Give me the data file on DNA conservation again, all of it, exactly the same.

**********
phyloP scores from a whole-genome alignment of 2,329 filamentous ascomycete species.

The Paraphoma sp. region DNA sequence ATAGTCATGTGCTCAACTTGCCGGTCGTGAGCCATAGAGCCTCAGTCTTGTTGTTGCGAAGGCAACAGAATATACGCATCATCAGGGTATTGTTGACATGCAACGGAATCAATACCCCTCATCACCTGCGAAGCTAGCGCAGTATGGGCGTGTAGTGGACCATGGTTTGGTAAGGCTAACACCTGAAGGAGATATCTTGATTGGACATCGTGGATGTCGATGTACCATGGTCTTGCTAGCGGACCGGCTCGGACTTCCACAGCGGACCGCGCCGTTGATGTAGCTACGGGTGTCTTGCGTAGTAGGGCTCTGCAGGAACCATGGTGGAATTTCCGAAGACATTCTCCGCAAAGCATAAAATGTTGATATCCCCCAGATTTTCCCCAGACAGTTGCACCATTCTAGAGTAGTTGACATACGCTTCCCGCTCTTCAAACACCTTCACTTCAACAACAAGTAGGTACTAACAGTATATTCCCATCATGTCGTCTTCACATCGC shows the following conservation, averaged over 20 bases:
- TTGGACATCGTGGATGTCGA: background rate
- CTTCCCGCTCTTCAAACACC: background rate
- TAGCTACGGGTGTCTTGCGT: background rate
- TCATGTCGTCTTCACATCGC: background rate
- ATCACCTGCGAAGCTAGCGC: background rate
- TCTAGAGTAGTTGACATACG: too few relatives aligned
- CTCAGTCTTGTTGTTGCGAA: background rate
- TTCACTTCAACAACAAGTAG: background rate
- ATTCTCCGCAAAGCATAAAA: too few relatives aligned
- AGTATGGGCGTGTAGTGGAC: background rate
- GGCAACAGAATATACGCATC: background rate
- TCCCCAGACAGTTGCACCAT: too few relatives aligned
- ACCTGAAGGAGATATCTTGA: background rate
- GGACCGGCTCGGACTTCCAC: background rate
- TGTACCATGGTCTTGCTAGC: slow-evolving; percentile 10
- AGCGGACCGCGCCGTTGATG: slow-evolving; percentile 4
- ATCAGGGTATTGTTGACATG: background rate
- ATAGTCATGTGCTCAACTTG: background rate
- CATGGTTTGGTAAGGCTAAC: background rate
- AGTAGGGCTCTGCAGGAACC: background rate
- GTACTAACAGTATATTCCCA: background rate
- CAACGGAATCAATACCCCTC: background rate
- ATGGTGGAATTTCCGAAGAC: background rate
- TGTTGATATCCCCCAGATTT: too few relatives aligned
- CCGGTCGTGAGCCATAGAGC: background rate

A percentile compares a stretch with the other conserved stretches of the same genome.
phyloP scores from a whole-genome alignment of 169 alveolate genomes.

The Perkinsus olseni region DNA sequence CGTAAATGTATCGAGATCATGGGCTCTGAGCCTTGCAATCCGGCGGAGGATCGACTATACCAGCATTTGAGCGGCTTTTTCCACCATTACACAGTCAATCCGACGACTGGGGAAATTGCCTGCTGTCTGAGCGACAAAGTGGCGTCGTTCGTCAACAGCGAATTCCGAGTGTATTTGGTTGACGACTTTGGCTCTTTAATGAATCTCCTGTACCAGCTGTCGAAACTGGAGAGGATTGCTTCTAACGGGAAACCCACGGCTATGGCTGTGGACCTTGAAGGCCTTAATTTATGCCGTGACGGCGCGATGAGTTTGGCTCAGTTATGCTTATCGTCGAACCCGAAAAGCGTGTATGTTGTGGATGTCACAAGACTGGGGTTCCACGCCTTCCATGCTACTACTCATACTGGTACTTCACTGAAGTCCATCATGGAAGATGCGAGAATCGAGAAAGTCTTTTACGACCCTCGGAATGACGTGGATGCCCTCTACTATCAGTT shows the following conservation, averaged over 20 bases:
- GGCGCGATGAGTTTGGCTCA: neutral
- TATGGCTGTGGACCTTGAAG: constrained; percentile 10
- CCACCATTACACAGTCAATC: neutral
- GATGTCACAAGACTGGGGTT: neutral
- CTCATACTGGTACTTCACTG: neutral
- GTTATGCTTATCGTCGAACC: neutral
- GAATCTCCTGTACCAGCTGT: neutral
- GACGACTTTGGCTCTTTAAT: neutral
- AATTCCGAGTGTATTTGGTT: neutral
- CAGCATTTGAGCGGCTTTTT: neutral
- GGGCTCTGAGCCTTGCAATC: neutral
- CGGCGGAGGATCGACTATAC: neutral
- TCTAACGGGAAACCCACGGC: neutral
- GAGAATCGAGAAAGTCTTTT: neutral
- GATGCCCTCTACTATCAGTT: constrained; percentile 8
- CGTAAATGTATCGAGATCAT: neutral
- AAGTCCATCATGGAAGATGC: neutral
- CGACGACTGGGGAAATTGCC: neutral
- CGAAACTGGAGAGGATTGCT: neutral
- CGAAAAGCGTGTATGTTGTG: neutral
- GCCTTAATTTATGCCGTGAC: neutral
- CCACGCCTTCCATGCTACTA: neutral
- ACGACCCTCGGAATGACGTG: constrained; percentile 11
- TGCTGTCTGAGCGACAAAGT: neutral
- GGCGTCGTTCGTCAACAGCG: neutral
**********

phyloP scores from a whole-genome alignment of 2,329 filamentous ascomycete species.

The Paraphoma sp. region DNA sequence ATAGTCATGTGCTCAACTTGCCGGTCGTGAGCCATAGAGCCTCAGTCTTGTTGTTGCGAAGGCAACAGAATATACGCATCATCAGGGTATTGTTGACATGCAACGGAATCAATACCCCTCATCACCTGCGAAGCTAGCGCAGTATGGGCGTGTAGTGGACCATGGTTTGGTAAGGCTAACACCTGAAGGAGATATCTTGATTGGACATCGTGGATGTCGATGTACCATGGTCTTGCTAGCGGACCGGCTCGGACTTCCACAGCGGACCGCGCCGTTGATGTAGCTACGGGTGTCTTGCGTAGTAGGGCTCTGCAGGAACCATGGTGGAATTTCCGAAGACATTCTCCGCAAAGCATAAAATGTTGATATCCCCCAGATTTTCCCCAGACAGTTGCACCATTCTAGAGTAGTTGACATACGCTTCCCGCTCTTCAAACACCTTCACTTCAACAACAAGTAGGTACTAACAGTATATTCCCATCATGTCGTCTTCACATCGC shows the following conservation, averaged over 20 bases:
- TTGGACATCGTGGATGTCGA: background rate
- CTTCCCGCTCTTCAAACACC: background rate
- TAGCTACGGGTGTCTTGCGT: background rate
- TCATGTCGTCTTCACATCGC: background rate
- ATCACCTGCGAAGCTAGCGC: background rate
- TCTAGAGTAGTTGACATACG: too few relatives aligned
- CTCAGTCTTGTTGTTGCGAA: background rate
- TTCACTTCAACAACAAGTAG: background rate
- ATTCTCCGCAAAGCATAAAA: too few relatives aligned
- AGTATGGGCGTGTAGTGGAC: background rate
- GGCAACAGAATATACGCATC: background rate
- TCCCCAGACAGTTGCACCAT: too few relatives aligned
- ACCTGAAGGAGATATCTTGA: background rate
- GGACCGGCTCGGACTTCCAC: background rate
- TGTACCATGGTCTTGCTAGC: slow-evolving; percentile 10
- AGCGGACCGCGCCGTTGATG: slow-evolving; percentile 4
- ATCAGGGTATTGTTGACATG: background rate
- ATAGTCATGTGCTCAACTTG: background rate
- CATGGTTTGGTAAGGCTAAC: background rate
- AGTAGGGCTCTGCAGGAACC: background rate
- GTACTAACAGTATATTCCCA: background rate
- CAACGGAATCAATACCCCTC: background rate
- ATGGTGGAATTTCCGAAGAC: background rate
- TGTTGATATCCCCCAGATTT: too few relatives aligned
- CCGGTCGTGAGCCATAGAGC: background rate

A percentile compares a stretch with the other conserved stretches of the same genome.
phyloP scores from a whole-genome alignment of 169 alveolate genomes.

The Perkinsus olseni region DNA sequence CGTAAATGTATCGAGATCATGGGCTCTGAGCCTTGCAATCCGGCGGAGGATCGACTATACCAGCATTTGAGCGGCTTTTTCCACCATTACACAGTCAATCCGACGACTGGGGAAATTGCCTGCTGTCTGAGCGACAAAGTGGCGTCGTTCGTCAACAGCGAATTCCGAGTGTATTTGGTTGACGACTTTGGCTCTTTAATGAATCTCCTGTACCAGCTGTCGAAACTGGAGAGGATTGCTTCTAACGGGAAACCCACGGCTATGGCTGTGGACCTTGAAGGCCTTAATTTATGCCGTGACGGCGCGATGAGTTTGGCTCAGTTATGCTTATCGTCGAACCCGAAAAGCGTGTATGTTGTGGATGTCACAAGACTGGGGTTCCACGCCTTCCATGCTACTACTCATACTGGTACTTCACTGAAGTCCATCATGGAAGATGCGAGAATCGAGAAAGTCTTTTACGACCCTCGGAATGACGTGGATGCCCTCTACTATCAGTT shows the following conservation, averaged over 20 bases:
- GGCGCGATGAGTTTGGCTCA: neutral
- TATGGCTGTGGACCTTGAAG: constrained; percentile 10
- CCACCATTACACAGTCAATC: neutral
- GATGTCACAAGACTGGGGTT: neutral
- CTCATACTGGTACTTCACTG: neutral
- GTTATGCTTATCGTCGAACC: neutral
- GAATCTCCTGTACCAGCTGT: neutral
- GACGACTTTGGCTCTTTAAT: neutral
- AATTCCGAGTGTATTTGGTT: neutral
- CAGCATTTGAGCGGCTTTTT: neutral
- GGGCTCTGAGCCTTGCAATC: neutral
- CGGCGGAGGATCGACTATAC: neutral
- TCTAACGGGAAACCCACGGC: neutral
- GAGAATCGAGAAAGTCTTTT: neutral
- GATGCCCTCTACTATCAGTT: constrained; percentile 8
- CGTAAATGTATCGAGATCAT: neutral
- AAGTCCATCATGGAAGATGC: neutral
- CGACGACTGGGGAAATTGCC: neutral
- CGAAACTGGAGAGGATTGCT: neutral
- CGAAAAGCGTGTATGTTGTG: neutral
- GCCTTAATTTATGCCGTGAC: neutral
- CCACGCCTTCCATGCTACTA: neutral
- ACGACCCTCGGAATGACGTG: constrained; percentile 11
- TGCTGTCTGAGCGACAAAGT: neutral
- GGCGTCGTTCGTCAACAGCG: neutral